At the threshold of the Eighties, the government, chaired by Tsedenbal, supported a turn of events aimed at fostering the national culture. In 1987 the production of a documentary film about the capital city Ulaanbaatar, following the opening of the Mongolian Buddhist Institute in 1970, provided the appropriate setting for the first performance of a tsam since 1937.

Deprived of their religious sense, the ritual dances turned into a show: there were professional actors and dancers who impersonated the deities. Originating from the theatrical world, they were trained by the few, mostly monks compelled to secularism, who still had memories of the tsam they had taken part in.

It was only in the late Eighties that the governmental authorities allowed a resumption of the tsam dances. Far from being considered religious rituals to be staged inside monasteries, they were reduced to mere folk and theatrical shows. Thereby the dance, the performance time off which was cut-down, became a theatrical piece. The folkloristic nature that had been tailored on tsam played an important role in the Mongol nationalization: as already stated, the documentary film sponsored by the pro-Communist government aimed to strengthen the national identity, relying on what seemed to be unifying cultural elements.

Although in post-Socialist Mongolia the symbolic purification strength of tsam endorses the political and social petitions of the Mongol clergy and its theatralization should in the future give place to true ritual dances organized inside the monasteries, the survival of the tsam theatrical versions, intended for a tourist audience, is still an undeniable fact.

In an attempt to comprehend a cultural and religious movement, the real extent of which escaped me, I addressed the artist Gankhuyag Natsag, the major representative of its most progressive and syncretic current. He and his colleagues, mainly his close relatives, accept orders both from monasteries and museums as well as from western galleries, and take their creations around the world, often staging shows in which modern dances and movements borrowed from the tsam originate a new syncretic form, the exterior theatricality of which does not conceal any religious sense.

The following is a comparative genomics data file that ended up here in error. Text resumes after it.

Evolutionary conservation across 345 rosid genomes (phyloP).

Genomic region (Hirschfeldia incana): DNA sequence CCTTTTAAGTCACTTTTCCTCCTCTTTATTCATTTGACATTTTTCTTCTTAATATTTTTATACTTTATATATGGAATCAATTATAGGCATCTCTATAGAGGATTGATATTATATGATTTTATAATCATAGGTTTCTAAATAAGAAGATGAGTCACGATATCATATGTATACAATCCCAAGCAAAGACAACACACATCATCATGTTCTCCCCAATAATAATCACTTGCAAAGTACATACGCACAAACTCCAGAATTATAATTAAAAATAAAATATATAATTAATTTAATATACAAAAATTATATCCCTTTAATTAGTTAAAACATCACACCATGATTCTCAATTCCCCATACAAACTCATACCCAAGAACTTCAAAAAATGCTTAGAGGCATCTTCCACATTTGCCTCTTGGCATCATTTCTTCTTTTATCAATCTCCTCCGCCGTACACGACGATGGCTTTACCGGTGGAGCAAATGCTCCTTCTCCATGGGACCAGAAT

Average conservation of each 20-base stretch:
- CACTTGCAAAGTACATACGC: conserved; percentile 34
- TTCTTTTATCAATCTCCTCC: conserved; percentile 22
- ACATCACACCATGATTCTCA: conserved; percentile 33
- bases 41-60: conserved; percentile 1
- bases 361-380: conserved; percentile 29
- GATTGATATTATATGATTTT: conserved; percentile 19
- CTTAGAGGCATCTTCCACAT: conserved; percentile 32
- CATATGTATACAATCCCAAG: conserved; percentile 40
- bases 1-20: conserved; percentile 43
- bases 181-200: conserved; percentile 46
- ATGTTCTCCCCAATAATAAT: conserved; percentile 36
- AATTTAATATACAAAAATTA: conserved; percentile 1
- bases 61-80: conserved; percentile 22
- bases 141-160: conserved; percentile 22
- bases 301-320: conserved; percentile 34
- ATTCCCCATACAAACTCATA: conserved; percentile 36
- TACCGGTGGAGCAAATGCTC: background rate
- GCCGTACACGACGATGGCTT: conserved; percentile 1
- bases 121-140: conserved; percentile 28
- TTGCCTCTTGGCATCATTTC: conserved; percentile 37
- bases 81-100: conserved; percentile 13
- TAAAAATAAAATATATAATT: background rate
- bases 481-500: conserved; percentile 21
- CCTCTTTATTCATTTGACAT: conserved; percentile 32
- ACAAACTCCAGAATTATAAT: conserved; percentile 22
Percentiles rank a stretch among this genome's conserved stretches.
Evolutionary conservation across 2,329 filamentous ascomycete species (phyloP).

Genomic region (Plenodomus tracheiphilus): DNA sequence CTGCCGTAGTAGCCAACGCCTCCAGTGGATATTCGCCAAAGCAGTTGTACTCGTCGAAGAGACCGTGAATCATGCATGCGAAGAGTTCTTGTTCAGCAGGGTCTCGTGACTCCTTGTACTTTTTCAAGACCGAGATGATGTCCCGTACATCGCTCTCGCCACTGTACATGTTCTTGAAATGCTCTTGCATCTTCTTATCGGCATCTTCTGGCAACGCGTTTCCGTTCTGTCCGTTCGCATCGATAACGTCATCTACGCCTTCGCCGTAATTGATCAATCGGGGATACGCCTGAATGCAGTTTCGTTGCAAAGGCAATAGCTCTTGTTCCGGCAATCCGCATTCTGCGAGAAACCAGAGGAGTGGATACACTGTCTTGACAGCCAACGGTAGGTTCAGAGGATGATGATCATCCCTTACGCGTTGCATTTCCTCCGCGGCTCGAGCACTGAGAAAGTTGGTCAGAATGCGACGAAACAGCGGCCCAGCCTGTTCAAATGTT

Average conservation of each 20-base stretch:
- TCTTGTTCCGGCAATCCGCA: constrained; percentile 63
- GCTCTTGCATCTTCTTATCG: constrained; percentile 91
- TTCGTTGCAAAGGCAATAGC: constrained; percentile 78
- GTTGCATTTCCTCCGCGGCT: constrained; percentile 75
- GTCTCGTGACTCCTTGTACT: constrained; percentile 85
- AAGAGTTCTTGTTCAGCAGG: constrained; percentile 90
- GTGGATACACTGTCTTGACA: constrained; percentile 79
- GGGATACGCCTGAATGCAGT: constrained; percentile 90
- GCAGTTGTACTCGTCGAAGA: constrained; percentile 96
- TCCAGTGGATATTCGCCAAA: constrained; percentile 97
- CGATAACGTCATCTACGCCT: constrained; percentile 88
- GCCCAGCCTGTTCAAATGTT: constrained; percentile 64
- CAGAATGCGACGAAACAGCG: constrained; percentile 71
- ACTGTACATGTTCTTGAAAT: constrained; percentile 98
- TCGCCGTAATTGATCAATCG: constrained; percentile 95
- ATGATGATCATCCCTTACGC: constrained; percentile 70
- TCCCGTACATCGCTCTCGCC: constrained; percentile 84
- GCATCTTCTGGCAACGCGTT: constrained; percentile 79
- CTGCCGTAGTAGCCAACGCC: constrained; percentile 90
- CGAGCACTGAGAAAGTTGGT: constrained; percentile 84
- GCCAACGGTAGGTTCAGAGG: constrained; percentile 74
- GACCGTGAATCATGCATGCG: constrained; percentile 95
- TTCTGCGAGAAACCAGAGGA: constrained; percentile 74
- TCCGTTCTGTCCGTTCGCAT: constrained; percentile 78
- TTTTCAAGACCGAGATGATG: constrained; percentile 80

Born into a family of artists, from his parents he inherited a strong passion for visual andplastic arts. Having successfully terminated his studies, Gankhuyag became a member of the Union of Mongolian Artists, an organization founded in 1941 to promote and preserve the traditional fine arts, and made contact with the few bla ma who had escaped the pro-Soviet purges and from whom he learnt the procedure of the mask-making used in the tsam ritual.

In 1997, whilst working on a set of puppets based on the characters of the Ikh Khuree tsam, Gankhuyag began to conceive what seemed to be in those days an almost unfeasible idea: thefull-size reconstruction of the tsam cast in its entirety, from masks to costumes.

Economic funding turned out to be the main issue of the endeavour, since due to lack of reliable credentials, the banks denied the loans Gankhuyag needed to start his project. Initially, in 1998, the creation of the masks was the result of the single effort made by the artist and his relatives.

Gankhuyag's dream was, however, far from being broken: in 1999 some monks from the Gandan khiid of Ulaanbaatar were asked to take part in the Festival of the Eastern EuropeanTheatres, a yearly cultural event staged by the Pounchkine Centre and the Theatre de la Manufacture of Nancy in the region of Lorraine, France. The need for brand new masks, due to the impossibility to send out of the country the original sets kept in the museums, was a great burden for the monastic funds: the financial aid granted by the French museum covered only a part of the costs and it was only on the eve of the departure that the accounts were settled and the masks, which had been held as monetary-caution, were released.